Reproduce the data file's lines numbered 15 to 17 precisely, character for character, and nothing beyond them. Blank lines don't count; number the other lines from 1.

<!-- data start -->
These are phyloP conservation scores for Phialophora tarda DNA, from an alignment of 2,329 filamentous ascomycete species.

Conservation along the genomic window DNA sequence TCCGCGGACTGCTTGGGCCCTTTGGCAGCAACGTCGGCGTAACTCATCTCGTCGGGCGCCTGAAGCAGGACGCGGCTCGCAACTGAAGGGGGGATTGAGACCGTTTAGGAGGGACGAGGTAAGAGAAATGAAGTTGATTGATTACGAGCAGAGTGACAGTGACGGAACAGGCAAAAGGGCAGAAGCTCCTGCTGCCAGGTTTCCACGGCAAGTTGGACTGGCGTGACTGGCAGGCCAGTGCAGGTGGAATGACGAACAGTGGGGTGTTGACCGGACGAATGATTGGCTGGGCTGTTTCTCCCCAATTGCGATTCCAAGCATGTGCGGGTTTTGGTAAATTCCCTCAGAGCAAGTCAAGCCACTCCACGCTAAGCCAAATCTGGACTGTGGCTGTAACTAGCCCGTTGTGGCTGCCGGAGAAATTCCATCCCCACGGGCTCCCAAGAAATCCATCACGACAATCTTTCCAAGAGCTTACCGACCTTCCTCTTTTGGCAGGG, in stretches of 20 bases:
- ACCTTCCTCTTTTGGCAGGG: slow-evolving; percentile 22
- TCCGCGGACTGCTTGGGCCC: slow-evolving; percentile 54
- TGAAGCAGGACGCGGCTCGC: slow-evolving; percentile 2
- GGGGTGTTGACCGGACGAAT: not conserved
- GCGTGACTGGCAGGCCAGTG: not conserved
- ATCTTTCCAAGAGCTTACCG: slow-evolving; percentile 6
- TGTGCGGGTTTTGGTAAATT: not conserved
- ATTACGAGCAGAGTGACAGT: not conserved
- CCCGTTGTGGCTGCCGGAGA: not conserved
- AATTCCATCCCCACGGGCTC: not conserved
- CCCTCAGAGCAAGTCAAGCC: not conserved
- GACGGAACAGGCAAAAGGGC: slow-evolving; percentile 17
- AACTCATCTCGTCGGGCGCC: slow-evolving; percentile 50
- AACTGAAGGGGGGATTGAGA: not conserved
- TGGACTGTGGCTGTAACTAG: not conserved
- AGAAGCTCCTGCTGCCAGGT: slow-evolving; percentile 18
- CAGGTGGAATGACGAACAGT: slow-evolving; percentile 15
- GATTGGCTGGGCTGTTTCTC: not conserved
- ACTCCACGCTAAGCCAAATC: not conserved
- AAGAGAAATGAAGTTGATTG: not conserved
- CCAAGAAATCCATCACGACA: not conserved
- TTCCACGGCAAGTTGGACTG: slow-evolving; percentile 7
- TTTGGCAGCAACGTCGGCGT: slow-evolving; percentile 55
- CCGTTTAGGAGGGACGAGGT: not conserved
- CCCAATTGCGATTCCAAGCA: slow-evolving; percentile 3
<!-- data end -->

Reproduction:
- AACTCATCTCGTCGGGCGCC: slow-evolving; percentile 50
- AACTGAAGGGGGGATTGAGA: not conserved
- TGGACTGTGGCTGTAACTAG: not conserved